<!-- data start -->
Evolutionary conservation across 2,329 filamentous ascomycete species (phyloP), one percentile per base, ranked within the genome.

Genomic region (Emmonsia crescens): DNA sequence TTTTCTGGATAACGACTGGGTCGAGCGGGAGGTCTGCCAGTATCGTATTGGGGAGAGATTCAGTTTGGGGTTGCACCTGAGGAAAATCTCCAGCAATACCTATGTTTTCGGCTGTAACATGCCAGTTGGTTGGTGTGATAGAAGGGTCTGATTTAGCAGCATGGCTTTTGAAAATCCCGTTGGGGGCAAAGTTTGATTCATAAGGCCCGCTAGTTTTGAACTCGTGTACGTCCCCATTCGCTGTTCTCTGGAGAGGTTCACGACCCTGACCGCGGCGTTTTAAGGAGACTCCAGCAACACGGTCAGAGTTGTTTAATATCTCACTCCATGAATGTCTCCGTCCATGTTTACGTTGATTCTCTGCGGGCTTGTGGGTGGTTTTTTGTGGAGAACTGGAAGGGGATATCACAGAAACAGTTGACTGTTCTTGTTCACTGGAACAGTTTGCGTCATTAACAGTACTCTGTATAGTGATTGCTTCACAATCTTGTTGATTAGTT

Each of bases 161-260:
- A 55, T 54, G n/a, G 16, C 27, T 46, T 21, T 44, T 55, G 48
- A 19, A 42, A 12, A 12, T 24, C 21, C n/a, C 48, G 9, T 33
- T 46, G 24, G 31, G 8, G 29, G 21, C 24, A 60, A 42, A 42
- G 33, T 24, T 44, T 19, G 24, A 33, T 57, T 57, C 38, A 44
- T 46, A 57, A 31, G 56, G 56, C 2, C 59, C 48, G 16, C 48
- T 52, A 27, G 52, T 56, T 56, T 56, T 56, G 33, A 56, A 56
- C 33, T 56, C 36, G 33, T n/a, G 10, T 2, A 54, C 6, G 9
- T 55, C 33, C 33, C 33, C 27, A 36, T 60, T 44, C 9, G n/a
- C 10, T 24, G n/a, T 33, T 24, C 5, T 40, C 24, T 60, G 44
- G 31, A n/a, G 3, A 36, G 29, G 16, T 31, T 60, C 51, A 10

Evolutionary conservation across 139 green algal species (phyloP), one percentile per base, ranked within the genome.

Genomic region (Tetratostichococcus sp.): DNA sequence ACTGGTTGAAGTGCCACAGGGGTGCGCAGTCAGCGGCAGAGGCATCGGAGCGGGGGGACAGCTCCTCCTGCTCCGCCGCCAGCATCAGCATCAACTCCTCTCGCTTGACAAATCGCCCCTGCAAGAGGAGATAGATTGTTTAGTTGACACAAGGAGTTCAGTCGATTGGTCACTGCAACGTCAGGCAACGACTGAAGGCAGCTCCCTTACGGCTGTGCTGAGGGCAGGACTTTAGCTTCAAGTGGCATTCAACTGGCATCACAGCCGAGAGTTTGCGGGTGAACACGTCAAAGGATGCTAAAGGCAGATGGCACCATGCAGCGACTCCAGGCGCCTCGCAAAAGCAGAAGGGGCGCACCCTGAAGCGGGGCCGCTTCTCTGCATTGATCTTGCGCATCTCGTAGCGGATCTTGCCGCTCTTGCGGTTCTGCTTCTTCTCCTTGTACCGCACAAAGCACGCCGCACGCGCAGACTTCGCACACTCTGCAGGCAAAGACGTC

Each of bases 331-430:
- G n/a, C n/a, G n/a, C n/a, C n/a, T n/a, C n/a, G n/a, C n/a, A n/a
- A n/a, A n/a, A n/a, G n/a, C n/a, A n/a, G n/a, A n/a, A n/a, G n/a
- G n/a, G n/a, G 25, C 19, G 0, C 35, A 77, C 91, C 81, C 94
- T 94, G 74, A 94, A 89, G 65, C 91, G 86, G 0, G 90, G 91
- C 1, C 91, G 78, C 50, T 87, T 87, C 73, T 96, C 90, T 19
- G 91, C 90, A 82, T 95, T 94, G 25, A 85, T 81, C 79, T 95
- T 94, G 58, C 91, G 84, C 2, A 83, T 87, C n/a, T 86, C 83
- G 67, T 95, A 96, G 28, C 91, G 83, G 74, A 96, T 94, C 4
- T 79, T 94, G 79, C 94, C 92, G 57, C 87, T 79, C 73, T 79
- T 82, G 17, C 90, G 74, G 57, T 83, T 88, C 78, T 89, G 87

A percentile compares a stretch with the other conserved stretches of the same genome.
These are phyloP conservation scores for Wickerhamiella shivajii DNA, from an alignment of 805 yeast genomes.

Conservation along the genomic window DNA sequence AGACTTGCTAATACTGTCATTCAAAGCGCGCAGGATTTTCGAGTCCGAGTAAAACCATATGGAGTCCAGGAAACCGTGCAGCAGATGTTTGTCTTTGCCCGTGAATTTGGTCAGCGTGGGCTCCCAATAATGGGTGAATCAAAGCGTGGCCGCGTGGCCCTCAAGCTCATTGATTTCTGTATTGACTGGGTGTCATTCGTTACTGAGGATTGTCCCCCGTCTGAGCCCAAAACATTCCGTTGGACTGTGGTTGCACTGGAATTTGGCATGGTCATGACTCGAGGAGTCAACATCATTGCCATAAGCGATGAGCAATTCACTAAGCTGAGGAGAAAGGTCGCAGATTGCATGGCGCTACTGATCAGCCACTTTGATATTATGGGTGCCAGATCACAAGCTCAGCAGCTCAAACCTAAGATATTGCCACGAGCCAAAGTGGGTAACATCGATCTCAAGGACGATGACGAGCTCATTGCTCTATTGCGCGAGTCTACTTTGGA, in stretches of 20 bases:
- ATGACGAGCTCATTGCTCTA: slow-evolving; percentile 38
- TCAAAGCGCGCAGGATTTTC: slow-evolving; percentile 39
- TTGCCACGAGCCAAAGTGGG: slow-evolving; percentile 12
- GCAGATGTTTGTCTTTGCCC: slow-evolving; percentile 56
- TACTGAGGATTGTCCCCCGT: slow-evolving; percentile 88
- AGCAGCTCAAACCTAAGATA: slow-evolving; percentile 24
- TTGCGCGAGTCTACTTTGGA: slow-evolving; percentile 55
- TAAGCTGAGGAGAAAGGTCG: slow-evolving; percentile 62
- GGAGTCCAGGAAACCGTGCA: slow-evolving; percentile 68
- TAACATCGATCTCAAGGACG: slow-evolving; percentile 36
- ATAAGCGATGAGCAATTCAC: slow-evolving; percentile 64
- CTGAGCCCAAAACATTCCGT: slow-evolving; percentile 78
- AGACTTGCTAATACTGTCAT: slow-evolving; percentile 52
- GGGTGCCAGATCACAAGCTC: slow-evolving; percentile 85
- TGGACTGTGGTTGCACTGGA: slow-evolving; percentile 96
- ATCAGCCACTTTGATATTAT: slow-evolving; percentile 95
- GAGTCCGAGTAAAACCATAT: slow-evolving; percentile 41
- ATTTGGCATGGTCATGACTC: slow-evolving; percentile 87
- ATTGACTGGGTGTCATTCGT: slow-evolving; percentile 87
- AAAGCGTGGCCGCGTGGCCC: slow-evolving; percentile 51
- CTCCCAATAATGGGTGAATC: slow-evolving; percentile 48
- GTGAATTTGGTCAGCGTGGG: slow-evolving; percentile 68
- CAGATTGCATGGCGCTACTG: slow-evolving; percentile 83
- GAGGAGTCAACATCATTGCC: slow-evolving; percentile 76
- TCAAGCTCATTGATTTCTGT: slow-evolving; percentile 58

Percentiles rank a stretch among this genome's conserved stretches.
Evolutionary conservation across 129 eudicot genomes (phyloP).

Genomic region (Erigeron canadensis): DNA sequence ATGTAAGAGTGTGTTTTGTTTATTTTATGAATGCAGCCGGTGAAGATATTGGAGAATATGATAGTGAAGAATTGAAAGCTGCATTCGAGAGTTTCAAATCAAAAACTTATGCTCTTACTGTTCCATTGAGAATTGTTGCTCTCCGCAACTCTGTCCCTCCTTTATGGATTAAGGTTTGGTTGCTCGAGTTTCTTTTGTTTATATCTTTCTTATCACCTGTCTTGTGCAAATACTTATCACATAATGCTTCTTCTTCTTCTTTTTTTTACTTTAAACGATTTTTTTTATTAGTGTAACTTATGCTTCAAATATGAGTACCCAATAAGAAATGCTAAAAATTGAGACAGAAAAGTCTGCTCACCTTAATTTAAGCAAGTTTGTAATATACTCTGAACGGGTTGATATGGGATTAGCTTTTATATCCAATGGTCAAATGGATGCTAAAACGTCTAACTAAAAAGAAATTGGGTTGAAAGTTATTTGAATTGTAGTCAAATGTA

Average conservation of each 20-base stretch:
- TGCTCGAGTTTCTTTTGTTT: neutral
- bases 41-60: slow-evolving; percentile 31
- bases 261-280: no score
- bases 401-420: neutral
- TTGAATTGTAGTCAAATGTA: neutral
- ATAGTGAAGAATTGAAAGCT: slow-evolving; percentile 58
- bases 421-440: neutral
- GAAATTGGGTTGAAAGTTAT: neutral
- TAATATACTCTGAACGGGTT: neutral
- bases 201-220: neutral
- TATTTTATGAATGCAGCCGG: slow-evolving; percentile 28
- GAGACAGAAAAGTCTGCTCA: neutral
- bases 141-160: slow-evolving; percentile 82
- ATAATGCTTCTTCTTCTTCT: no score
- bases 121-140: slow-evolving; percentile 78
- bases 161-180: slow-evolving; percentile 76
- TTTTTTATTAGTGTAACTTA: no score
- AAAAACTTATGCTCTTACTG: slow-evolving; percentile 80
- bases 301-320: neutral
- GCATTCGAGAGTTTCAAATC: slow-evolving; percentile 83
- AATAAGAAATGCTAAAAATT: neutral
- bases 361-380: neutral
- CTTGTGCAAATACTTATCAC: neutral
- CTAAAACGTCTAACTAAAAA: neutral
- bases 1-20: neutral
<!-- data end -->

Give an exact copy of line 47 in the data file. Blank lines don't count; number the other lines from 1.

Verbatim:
- ATTTGGCATGGTCATGACTC: slow-evolving; percentile 87